I have this shrub along side my pond. I transplanted it from a local lakeshore. It grows only about 3 ft. tall. The only place I have ever seen it is on the shore of a lake
Does anyone recognize this low shoreline zone 2-3 shrub
Is it evergreen or deciduous? If deciduous, does it provide any evident fall color? Does it ever flower, or set fruit/seed?
Other than simple, alternate, and maybe crenate leaf margins, nothing jumps out at me.
Do you have any native Spiraea sp. up your way? Could be that.
Deciduous but no fall colour change. I have seen a very insignificant red flower similar to what you might see on a birch tree, in fact from my forestry days I remembered there being a water birch so googled that but they have leaves shaped just like a birch, not like this. I have seen a shrub around beaver floods that I would say could be a native Spirea but they have a more significant flower. When the branches come in contact with the water they send out roots like crazy. Bark on older wood is reddish brown with little white dots, similar to an alder or birch.
Solved by Altagardener. Sweet gale. Thanks viburnum for trying to help.
Oh, cool, a form of myrica. I had 14 myrica pennsylvanica at my former home. Loved them to death. Had them hiding our front porch. This particular cultivar got over ten feet tall. Needed acidic soil so I used ironite. Suckered to replace any losses.
Maybe I can grow your plant here, since I don't have room for the big guys.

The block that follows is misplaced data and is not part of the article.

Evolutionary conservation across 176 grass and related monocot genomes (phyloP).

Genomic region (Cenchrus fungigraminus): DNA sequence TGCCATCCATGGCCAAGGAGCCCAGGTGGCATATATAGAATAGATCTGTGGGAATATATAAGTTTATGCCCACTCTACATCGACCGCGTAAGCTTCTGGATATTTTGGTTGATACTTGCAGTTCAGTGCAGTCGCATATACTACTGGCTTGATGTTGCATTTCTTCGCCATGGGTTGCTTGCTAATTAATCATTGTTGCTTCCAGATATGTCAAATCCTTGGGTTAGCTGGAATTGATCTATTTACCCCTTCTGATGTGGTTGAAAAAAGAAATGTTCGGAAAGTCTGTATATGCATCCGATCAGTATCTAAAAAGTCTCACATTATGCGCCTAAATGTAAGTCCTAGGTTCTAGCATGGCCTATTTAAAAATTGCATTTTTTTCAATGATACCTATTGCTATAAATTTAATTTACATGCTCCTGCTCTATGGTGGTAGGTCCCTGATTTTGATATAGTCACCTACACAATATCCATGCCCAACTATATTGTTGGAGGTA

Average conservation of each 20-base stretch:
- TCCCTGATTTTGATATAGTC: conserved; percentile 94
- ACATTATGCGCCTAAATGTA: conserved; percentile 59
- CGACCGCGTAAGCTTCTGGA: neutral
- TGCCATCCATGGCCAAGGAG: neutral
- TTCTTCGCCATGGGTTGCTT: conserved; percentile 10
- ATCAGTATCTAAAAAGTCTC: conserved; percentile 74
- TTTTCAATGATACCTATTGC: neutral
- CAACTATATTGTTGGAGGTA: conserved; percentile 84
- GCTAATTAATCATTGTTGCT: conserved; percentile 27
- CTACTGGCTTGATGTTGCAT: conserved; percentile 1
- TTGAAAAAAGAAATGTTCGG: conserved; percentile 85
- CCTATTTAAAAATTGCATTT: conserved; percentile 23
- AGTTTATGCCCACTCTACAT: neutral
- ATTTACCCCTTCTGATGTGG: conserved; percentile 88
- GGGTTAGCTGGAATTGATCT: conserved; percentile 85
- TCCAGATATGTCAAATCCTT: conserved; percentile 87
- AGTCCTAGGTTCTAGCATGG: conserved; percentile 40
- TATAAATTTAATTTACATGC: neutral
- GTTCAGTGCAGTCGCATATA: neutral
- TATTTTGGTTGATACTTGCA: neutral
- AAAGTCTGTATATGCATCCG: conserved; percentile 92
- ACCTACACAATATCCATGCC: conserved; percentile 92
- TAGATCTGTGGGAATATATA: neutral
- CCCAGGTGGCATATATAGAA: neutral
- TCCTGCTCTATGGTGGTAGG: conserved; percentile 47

Thank you, thank you, thank you!
I'll bet you saw it by the shoreline because myrica grows in sand! The cultivar I had produces gray berries that are made into candles. But the birds loved them too so they would visit for weeks (because, with 14 plants, there were thousands of berries).
Thank you for a lovely memory.
Yes Donna that is obviously a relative. No berries on this one though, but would be hard to get a better backdrop for the pond. And the best part was it was free.
It's a beautiful little shrub...I was thinking of getting some until I heard the dreaded word "sand." It's almost as bad as that other word, "well-drained." :-)
I live in the land of hardpan clay.
Mine are in clay. They are adjacent to the pond but of course they are planted outside the liner. The only way they would be getting extra water is through the roots that the branches that hit the water are sending down. They have been there for many years and they have just recently become beautiful and I suppose that is why. Until their branches hit the water they were probably too dry
Momlady, fear not. Mine were in hardpan on top of clay. The plants thrived from the beginning. I think ph matters, but not soil. Inf act, they were also in the gravel along my house foundation. Gravel on top if hardpan on top of clay. And still they thrived!
oxdrift and AltaGargener, that's awesome, thank you! And to put the icing on the cake, it's a native ( I want plenty of native plants so I can support the wildlife living here). I will get some as soon as I can find it.
You are officially chopped liverwort...
Does it have scented foliage? Myrica gale does, delightfully so.
I really like it, especially if the foliage is scented!
I also like liverwort...
Oh, my goodness.
Actually myrica smells like bayberry candles. Because the waxy berries are used for it. Rather like Bay leaf.
I saw a similar plant in northern California. Same wonderful scent.